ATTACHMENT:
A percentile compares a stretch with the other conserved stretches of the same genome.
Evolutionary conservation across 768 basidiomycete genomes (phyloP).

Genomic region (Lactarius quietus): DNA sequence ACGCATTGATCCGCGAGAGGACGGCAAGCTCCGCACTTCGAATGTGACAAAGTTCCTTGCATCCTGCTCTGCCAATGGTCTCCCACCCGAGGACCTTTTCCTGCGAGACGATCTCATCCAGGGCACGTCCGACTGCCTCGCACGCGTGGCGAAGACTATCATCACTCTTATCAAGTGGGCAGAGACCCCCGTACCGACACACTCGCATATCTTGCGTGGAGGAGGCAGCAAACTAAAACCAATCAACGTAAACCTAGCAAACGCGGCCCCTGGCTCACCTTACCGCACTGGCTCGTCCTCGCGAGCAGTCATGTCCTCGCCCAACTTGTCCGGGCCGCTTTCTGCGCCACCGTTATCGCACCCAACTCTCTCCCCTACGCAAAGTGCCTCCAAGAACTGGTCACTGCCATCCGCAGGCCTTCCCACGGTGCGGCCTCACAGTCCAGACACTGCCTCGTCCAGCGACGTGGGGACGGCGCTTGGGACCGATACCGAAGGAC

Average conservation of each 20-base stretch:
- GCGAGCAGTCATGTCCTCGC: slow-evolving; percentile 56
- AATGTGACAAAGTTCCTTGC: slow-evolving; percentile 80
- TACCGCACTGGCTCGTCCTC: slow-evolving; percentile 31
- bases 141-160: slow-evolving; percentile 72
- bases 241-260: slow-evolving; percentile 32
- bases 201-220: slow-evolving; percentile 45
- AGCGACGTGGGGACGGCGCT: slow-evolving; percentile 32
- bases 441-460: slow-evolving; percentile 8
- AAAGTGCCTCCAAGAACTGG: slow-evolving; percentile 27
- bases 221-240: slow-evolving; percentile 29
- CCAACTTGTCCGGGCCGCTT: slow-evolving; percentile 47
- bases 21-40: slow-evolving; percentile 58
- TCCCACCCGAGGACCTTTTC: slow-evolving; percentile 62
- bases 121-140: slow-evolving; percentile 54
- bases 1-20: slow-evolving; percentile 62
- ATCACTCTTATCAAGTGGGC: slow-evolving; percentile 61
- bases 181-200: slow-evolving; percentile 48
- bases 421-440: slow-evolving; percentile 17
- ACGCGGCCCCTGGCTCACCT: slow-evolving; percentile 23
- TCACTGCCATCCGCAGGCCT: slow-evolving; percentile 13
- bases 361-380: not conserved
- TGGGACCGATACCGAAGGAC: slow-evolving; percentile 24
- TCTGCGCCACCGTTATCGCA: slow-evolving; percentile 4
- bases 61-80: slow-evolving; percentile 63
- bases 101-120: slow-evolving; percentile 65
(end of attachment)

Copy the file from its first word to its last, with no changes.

A percentile compares a stretch with the other conserved stretches of the same genome.
Evolutionary conservation across 768 basidiomycete genomes (phyloP).

Genomic region (Lactarius quietus): DNA sequence ACGCATTGATCCGCGAGAGGACGGCAAGCTCCGCACTTCGAATGTGACAAAGTTCCTTGCATCCTGCTCTGCCAATGGTCTCCCACCCGAGGACCTTTTCCTGCGAGACGATCTCATCCAGGGCACGTCCGACTGCCTCGCACGCGTGGCGAAGACTATCATCACTCTTATCAAGTGGGCAGAGACCCCCGTACCGACACACTCGCATATCTTGCGTGGAGGAGGCAGCAAACTAAAACCAATCAACGTAAACCTAGCAAACGCGGCCCCTGGCTCACCTTACCGCACTGGCTCGTCCTCGCGAGCAGTCATGTCCTCGCCCAACTTGTCCGGGCCGCTTTCTGCGCCACCGTTATCGCACCCAACTCTCTCCCCTACGCAAAGTGCCTCCAAGAACTGGTCACTGCCATCCGCAGGCCTTCCCACGGTGCGGCCTCACAGTCCAGACACTGCCTCGTCCAGCGACGTGGGGACGGCGCTTGGGACCGATACCGAAGGAC

Average conservation of each 20-base stretch:
- GCGAGCAGTCATGTCCTCGC: slow-evolving; percentile 56
- AATGTGACAAAGTTCCTTGC: slow-evolving; percentile 80
- TACCGCACTGGCTCGTCCTC: slow-evolving; percentile 31
- bases 141-160: slow-evolving; percentile 72
- bases 241-260: slow-evolving; percentile 32
- bases 201-220: slow-evolving; percentile 45
- AGCGACGTGGGGACGGCGCT: slow-evolving; percentile 32
- bases 441-460: slow-evolving; percentile 8
- AAAGTGCCTCCAAGAACTGG: slow-evolving; percentile 27
- bases 221-240: slow-evolving; percentile 29
- CCAACTTGTCCGGGCCGCTT: slow-evolving; percentile 47
- bases 21-40: slow-evolving; percentile 58
- TCCCACCCGAGGACCTTTTC: slow-evolving; percentile 62
- bases 121-140: slow-evolving; percentile 54
- bases 1-20: slow-evolving; percentile 62
- ATCACTCTTATCAAGTGGGC: slow-evolving; percentile 61
- bases 181-200: slow-evolving; percentile 48
- bases 421-440: slow-evolving; percentile 17
- ACGCGGCCCCTGGCTCACCT: slow-evolving; percentile 23
- TCACTGCCATCCGCAGGCCT: slow-evolving; percentile 13
- bases 361-380: not conserved
- TGGGACCGATACCGAAGGAC: slow-evolving; percentile 24
- TCTGCGCCACCGTTATCGCA: slow-evolving; percentile 4
- bases 61-80: slow-evolving; percentile 63
- bases 101-120: slow-evolving; percentile 65